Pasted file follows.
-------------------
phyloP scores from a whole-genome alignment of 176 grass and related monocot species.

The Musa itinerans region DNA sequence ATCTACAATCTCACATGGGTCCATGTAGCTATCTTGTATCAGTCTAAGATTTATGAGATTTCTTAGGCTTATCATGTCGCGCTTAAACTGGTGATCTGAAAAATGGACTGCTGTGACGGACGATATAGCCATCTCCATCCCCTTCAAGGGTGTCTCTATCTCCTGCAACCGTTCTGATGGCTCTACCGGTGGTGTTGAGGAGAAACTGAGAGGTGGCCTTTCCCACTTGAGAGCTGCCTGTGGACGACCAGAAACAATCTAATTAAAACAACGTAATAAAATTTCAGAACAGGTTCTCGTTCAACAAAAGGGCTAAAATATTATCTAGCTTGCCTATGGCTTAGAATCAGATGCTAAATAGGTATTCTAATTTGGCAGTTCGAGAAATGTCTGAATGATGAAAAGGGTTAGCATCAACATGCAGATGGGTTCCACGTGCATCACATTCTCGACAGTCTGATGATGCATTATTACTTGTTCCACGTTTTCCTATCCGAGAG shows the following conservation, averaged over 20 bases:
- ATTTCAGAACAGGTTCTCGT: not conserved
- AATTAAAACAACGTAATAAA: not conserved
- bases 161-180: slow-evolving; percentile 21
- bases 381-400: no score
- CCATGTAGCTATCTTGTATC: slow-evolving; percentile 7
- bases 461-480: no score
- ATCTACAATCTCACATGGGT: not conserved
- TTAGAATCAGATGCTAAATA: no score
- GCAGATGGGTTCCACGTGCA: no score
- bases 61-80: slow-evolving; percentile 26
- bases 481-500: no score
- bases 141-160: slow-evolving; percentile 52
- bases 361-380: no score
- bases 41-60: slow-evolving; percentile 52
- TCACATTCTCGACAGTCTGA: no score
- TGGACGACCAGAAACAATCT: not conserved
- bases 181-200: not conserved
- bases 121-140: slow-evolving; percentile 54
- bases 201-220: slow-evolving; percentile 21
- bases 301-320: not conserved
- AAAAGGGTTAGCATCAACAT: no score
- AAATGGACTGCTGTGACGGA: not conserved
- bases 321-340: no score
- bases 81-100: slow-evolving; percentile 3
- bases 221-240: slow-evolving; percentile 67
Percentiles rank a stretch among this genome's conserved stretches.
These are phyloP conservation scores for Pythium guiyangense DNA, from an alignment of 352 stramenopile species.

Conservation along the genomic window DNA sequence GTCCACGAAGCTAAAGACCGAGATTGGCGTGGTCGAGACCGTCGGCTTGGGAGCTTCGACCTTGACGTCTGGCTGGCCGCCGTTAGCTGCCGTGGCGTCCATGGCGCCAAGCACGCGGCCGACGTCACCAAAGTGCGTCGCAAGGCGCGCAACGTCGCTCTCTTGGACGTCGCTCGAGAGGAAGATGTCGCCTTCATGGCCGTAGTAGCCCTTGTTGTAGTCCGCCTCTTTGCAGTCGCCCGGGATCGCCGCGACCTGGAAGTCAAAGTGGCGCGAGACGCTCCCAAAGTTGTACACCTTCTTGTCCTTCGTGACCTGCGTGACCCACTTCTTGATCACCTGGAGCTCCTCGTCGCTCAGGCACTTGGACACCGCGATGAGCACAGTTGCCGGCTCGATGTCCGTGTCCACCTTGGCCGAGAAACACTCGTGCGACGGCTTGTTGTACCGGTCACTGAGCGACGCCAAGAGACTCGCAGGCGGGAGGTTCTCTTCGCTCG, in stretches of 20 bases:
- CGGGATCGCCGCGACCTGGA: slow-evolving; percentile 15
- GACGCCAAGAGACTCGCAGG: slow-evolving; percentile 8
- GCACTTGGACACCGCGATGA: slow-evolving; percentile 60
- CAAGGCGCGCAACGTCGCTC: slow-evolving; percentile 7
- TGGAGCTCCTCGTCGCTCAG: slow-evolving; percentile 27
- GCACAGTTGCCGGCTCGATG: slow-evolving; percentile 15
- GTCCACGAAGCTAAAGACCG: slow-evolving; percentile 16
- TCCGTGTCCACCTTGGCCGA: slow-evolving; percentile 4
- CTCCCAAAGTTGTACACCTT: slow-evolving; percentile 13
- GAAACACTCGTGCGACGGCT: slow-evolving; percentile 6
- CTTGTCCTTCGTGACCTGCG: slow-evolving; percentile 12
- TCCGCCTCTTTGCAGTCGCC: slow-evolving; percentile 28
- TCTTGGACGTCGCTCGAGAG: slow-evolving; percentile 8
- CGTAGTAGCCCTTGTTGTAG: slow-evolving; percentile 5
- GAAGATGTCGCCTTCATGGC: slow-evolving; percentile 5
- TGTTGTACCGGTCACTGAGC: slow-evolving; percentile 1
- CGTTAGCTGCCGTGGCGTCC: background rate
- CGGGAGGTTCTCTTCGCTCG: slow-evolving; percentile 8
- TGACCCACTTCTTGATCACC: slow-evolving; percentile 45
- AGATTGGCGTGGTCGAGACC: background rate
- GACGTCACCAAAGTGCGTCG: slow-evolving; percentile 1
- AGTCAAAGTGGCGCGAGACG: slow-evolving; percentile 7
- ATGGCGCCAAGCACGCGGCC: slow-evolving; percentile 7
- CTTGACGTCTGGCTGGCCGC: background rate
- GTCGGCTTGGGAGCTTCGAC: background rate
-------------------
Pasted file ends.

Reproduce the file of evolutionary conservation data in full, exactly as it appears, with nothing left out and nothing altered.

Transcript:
phyloP scores from a whole-genome alignment of 176 grass and related monocot species.

The Musa itinerans region DNA sequence ATCTACAATCTCACATGGGTCCATGTAGCTATCTTGTATCAGTCTAAGATTTATGAGATTTCTTAGGCTTATCATGTCGCGCTTAAACTGGTGATCTGAAAAATGGACTGCTGTGACGGACGATATAGCCATCTCCATCCCCTTCAAGGGTGTCTCTATCTCCTGCAACCGTTCTGATGGCTCTACCGGTGGTGTTGAGGAGAAACTGAGAGGTGGCCTTTCCCACTTGAGAGCTGCCTGTGGACGACCAGAAACAATCTAATTAAAACAACGTAATAAAATTTCAGAACAGGTTCTCGTTCAACAAAAGGGCTAAAATATTATCTAGCTTGCCTATGGCTTAGAATCAGATGCTAAATAGGTATTCTAATTTGGCAGTTCGAGAAATGTCTGAATGATGAAAAGGGTTAGCATCAACATGCAGATGGGTTCCACGTGCATCACATTCTCGACAGTCTGATGATGCATTATTACTTGTTCCACGTTTTCCTATCCGAGAG shows the following conservation, averaged over 20 bases:
- ATTTCAGAACAGGTTCTCGT: not conserved
- AATTAAAACAACGTAATAAA: not conserved
- bases 161-180: slow-evolving; percentile 21
- bases 381-400: no score
- CCATGTAGCTATCTTGTATC: slow-evolving; percentile 7
- bases 461-480: no score
- ATCTACAATCTCACATGGGT: not conserved
- TTAGAATCAGATGCTAAATA: no score
- GCAGATGGGTTCCACGTGCA: no score
- bases 61-80: slow-evolving; percentile 26
- bases 481-500: no score
- bases 141-160: slow-evolving; percentile 52
- bases 361-380: no score
- bases 41-60: slow-evolving; percentile 52
- TCACATTCTCGACAGTCTGA: no score
- TGGACGACCAGAAACAATCT: not conserved
- bases 181-200: not conserved
- bases 121-140: slow-evolving; percentile 54
- bases 201-220: slow-evolving; percentile 21
- bases 301-320: not conserved
- AAAAGGGTTAGCATCAACAT: no score
- AAATGGACTGCTGTGACGGA: not conserved
- bases 321-340: no score
- bases 81-100: slow-evolving; percentile 3
- bases 221-240: slow-evolving; percentile 67
Percentiles rank a stretch among this genome's conserved stretches.
These are phyloP conservation scores for Pythium guiyangense DNA, from an alignment of 352 stramenopile species.

Conservation along the genomic window DNA sequence GTCCACGAAGCTAAAGACCGAGATTGGCGTGGTCGAGACCGTCGGCTTGGGAGCTTCGACCTTGACGTCTGGCTGGCCGCCGTTAGCTGCCGTGGCGTCCATGGCGCCAAGCACGCGGCCGACGTCACCAAAGTGCGTCGCAAGGCGCGCAACGTCGCTCTCTTGGACGTCGCTCGAGAGGAAGATGTCGCCTTCATGGCCGTAGTAGCCCTTGTTGTAGTCCGCCTCTTTGCAGTCGCCCGGGATCGCCGCGACCTGGAAGTCAAAGTGGCGCGAGACGCTCCCAAAGTTGTACACCTTCTTGTCCTTCGTGACCTGCGTGACCCACTTCTTGATCACCTGGAGCTCCTCGTCGCTCAGGCACTTGGACACCGCGATGAGCACAGTTGCCGGCTCGATGTCCGTGTCCACCTTGGCCGAGAAACACTCGTGCGACGGCTTGTTGTACCGGTCACTGAGCGACGCCAAGAGACTCGCAGGCGGGAGGTTCTCTTCGCTCG, in stretches of 20 bases:
- CGGGATCGCCGCGACCTGGA: slow-evolving; percentile 15
- GACGCCAAGAGACTCGCAGG: slow-evolving; percentile 8
- GCACTTGGACACCGCGATGA: slow-evolving; percentile 60
- CAAGGCGCGCAACGTCGCTC: slow-evolving; percentile 7
- TGGAGCTCCTCGTCGCTCAG: slow-evolving; percentile 27
- GCACAGTTGCCGGCTCGATG: slow-evolving; percentile 15
- GTCCACGAAGCTAAAGACCG: slow-evolving; percentile 16
- TCCGTGTCCACCTTGGCCGA: slow-evolving; percentile 4
- CTCCCAAAGTTGTACACCTT: slow-evolving; percentile 13
- GAAACACTCGTGCGACGGCT: slow-evolving; percentile 6
- CTTGTCCTTCGTGACCTGCG: slow-evolving; percentile 12
- TCCGCCTCTTTGCAGTCGCC: slow-evolving; percentile 28
- TCTTGGACGTCGCTCGAGAG: slow-evolving; percentile 8
- CGTAGTAGCCCTTGTTGTAG: slow-evolving; percentile 5
- GAAGATGTCGCCTTCATGGC: slow-evolving; percentile 5
- TGTTGTACCGGTCACTGAGC: slow-evolving; percentile 1
- CGTTAGCTGCCGTGGCGTCC: background rate
- CGGGAGGTTCTCTTCGCTCG: slow-evolving; percentile 8
- TGACCCACTTCTTGATCACC: slow-evolving; percentile 45
- AGATTGGCGTGGTCGAGACC: background rate
- GACGTCACCAAAGTGCGTCG: slow-evolving; percentile 1
- AGTCAAAGTGGCGCGAGACG: slow-evolving; percentile 7
- ATGGCGCCAAGCACGCGGCC: slow-evolving; percentile 7
- CTTGACGTCTGGCTGGCCGC: background rate
- GTCGGCTTGGGAGCTTCGAC: background rate